Evan Soltas
Mar 8, 2012

Book Review

Graham Greene's The Quiet American (1955)

I read this book with a little apprehension, knowing well that it was not well received by American audiences for its less-than-flattering portrayal of Alden Pyle, a young and naïve American economic aid representative in Vietnam at the end of the French occupation of Indochina. Pyle, in a not-so-undercover fashion, is working to establish a "Third Force" in Vietnam to establish a pro-American, anti-French, and anti-communist when he falls in love with Phuong, the Vietnamese love interest of Thomas Fowler, a jaded British journalist. The reader learns at the beginning of the book that Pyle has been murdered, but not why -- and through a series of flashbacks, going through war zones and moments of civil society, one learns that Fowler conspires to kill Pyle to prevent him from destabilizing the country after he arranges for a bombing in Saigon.

The novel's political tilt shouldn't deter you from reading this. First, it is impeccably well written -- Greene's style is smooth and natural, yet crisp and powerful when it needs to be. Here's a sampling of Greene at his best, speaking what is largely his own cynicism through Fowler:

[H]e was determined--I learnt that very soon--to do good, not to any individual person but to a country, a continent, a world. Well, he was in his element now with the whole universe to improve. (10)

I could have never been a pacifist. To kill a man was surely to grant him an immeasurable benefit. Oh yes, people always, everywhere, loved their enemies. It was their friends they preserved for pain and vacuity. (36)

Is confidence based on a rate of exchange? We used to talk about sterling qualities. Have we got to talk now about a dollar love?...A dollar love had good intentions, a clear conscience, and to Hell with everybody. (54)

We make a cage for air with holes [a church], I thought, and man makes a cage for his religion in much the same way--with doubts left open to the weather and creeds opening on innumerable interpretations. (79)

Second, I think the response to this book today would be very different, colored by the war in Vietnam for older readers, but by the wars in Iraq and Afghanistan for my generation. In short, I think it's much harder for Americans to sympathize with Pyle's innocence--to see themselves in him--than they might have during the Eisenhower and Kennedy administrations. At that point Greene's portrayal would have been too close for comfort.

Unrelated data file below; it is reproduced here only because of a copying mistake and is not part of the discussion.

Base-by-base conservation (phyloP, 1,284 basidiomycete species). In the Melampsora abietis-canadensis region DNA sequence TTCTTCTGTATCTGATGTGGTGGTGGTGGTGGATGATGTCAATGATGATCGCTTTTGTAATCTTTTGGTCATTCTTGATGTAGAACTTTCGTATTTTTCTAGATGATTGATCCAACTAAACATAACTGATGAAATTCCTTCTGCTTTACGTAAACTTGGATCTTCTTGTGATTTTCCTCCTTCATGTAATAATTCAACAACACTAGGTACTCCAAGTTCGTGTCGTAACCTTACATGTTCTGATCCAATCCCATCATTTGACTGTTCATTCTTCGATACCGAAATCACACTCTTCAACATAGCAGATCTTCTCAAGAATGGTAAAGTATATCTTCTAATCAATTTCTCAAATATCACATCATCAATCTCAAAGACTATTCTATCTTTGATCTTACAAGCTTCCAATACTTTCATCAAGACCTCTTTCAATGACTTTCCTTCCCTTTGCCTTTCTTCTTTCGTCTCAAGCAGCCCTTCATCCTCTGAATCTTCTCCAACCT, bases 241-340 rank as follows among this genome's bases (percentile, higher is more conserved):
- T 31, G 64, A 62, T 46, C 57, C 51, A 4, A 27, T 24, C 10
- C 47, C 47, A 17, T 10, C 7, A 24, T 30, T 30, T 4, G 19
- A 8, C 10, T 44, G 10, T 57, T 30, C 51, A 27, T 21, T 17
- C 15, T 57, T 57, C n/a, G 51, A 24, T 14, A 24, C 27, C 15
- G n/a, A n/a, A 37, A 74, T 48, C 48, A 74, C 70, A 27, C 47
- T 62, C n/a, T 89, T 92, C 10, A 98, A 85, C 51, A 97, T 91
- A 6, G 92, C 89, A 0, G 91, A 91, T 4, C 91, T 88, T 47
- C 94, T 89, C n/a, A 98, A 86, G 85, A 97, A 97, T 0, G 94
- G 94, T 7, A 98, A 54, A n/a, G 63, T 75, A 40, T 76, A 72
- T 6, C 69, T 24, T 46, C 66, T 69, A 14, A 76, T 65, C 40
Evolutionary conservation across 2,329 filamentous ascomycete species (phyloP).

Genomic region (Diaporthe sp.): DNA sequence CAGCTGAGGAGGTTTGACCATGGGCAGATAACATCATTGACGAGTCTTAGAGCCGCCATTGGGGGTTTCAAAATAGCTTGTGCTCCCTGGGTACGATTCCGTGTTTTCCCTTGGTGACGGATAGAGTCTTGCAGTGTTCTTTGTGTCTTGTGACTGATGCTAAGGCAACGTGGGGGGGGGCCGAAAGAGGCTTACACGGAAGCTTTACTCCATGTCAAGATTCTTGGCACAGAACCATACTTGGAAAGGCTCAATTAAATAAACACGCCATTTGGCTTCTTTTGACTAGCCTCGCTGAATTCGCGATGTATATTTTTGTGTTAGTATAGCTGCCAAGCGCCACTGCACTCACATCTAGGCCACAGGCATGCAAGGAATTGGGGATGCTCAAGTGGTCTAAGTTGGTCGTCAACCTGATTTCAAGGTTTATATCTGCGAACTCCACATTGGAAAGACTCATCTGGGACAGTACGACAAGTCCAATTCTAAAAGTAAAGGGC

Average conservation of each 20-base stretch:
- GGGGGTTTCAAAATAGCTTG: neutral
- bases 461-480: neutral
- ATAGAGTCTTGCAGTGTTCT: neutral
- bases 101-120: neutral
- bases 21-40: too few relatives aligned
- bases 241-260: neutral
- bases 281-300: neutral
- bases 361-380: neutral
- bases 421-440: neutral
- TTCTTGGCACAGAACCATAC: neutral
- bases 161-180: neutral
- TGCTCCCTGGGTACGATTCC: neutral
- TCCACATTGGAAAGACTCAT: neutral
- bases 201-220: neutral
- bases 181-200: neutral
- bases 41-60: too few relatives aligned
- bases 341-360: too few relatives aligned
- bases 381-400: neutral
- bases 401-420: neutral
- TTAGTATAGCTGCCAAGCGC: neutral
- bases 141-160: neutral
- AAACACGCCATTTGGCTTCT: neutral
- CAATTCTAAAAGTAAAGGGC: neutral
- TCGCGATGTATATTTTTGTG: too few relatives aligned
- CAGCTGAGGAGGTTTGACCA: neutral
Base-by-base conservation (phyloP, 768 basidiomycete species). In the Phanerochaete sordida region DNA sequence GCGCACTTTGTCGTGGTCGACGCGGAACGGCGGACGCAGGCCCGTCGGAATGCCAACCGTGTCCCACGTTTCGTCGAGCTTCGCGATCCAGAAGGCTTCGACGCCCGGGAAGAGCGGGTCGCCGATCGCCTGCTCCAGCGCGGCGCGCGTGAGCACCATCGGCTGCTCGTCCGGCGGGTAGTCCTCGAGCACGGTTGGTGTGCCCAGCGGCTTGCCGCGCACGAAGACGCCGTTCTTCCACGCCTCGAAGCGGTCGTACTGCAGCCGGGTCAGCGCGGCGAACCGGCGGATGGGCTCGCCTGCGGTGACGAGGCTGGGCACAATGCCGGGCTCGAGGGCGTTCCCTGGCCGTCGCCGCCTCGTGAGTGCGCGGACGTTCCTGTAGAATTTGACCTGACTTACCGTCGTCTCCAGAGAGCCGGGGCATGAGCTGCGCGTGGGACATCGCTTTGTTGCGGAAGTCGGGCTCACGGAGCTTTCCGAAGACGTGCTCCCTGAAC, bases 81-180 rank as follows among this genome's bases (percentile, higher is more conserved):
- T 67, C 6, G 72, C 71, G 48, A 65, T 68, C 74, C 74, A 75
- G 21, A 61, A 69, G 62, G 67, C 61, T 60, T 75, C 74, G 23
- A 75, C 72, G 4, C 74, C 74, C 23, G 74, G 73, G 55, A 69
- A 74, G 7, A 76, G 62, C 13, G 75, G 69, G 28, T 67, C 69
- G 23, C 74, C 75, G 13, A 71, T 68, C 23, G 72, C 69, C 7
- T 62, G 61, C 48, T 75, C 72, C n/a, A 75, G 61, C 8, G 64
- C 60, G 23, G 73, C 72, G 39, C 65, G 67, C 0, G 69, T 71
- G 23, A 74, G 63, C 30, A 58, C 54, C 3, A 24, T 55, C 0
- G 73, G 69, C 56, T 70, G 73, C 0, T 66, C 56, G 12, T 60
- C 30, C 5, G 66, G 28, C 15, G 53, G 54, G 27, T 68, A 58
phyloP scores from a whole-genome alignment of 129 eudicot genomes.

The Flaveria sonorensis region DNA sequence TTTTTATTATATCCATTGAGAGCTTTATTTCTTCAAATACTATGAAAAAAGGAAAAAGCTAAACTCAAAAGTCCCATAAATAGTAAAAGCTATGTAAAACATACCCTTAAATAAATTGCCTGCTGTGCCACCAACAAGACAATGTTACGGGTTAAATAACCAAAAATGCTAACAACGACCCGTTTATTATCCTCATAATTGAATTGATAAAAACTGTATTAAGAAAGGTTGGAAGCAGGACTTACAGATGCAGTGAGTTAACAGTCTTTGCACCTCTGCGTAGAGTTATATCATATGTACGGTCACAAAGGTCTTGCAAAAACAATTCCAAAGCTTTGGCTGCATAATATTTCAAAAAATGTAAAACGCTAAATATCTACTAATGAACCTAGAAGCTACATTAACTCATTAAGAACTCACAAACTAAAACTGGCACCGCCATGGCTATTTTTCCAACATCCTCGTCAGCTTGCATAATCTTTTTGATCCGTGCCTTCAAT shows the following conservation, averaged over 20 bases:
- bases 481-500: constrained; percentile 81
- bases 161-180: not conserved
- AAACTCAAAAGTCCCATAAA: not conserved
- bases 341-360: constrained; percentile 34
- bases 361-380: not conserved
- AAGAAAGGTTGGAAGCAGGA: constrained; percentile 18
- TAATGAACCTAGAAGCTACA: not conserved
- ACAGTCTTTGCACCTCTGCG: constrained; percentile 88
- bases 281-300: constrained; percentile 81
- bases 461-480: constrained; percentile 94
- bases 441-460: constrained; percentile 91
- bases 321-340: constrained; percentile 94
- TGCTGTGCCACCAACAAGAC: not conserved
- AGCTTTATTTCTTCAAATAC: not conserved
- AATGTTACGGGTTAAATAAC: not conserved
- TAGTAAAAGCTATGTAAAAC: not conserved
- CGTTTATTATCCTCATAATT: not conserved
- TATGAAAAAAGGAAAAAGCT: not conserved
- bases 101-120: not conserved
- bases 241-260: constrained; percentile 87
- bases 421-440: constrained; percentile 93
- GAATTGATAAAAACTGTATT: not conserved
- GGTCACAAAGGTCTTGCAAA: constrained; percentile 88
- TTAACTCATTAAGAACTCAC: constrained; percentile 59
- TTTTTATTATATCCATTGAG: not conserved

I dug up The New York Times' original review of the book, which was highly political:

It is a political novel -- or parable -- about the war in Indochina, employing its characters less as individuals than as representatives of their nations or political factions...[the plot events] are all subordinate to the political thesis which they dramatize and which is stated baldly and explicitly throughout the book...[S]ocial or national issues have never been argued for their own sake. In "The Quiet American" the effect of circumstances is specifically ideological and political...[Fowler] is moved by his hatred of the Americans...If much of the description of Indochina at war is written with Greene's great technical skill and imagination, his caricatures of American types are often as crude and trite as those of Jean Paul Sartre. He is not ashamed as an artist to content himself with the picture of America made so familiar by French neutralism; the picture of a civilization composed exclusively of chewing gum, napalm bombs, deodorants, Congressional witch-hunts, celery wrapped in cellophane, and a naive belief in one's own superior virtue...There is no real debate in the book, because no experienced and intelligent anti-Communist is represented there...Graham Greene grants primary justice to the Communist cause in Asia, and finds insupportable its resistance under the leadership of America.
This is so far from my own reading of it today. Yes, Greene's political views seep into Fowler; yes, the book is arguably sympathetic to the Communist takeover of Vietnam and critical of American intervention, and particularly the way it was conducted. And yet, today, the character of Pyle seems less a caricature of the American than a merited warning of the dangers of ideological adventurism in international affairs, and how the innocent can be routinely outmaneuvered by the cynical and the observant. It strikes me, in other words, as much less anti-American, and much more of an indictment of the attitude held by Americans at this time, one of blithe disregard for complexity and bravado on the international stage. My own perspective, of course, is informed by an understanding of a history Americans in 1956 could not yet have -- the consequences of a "Pyle" foreign policy. Now that the anti-Americanism seems more watered down, I found it easier to appreciate the strength of plot, and even see depth and elegance in Greene's characterization of Fowler and Pyle.

With this view of Greene's polemical side, The Quiet American is arguably a more rewarding and engaging read for the modern reader today than in 1956.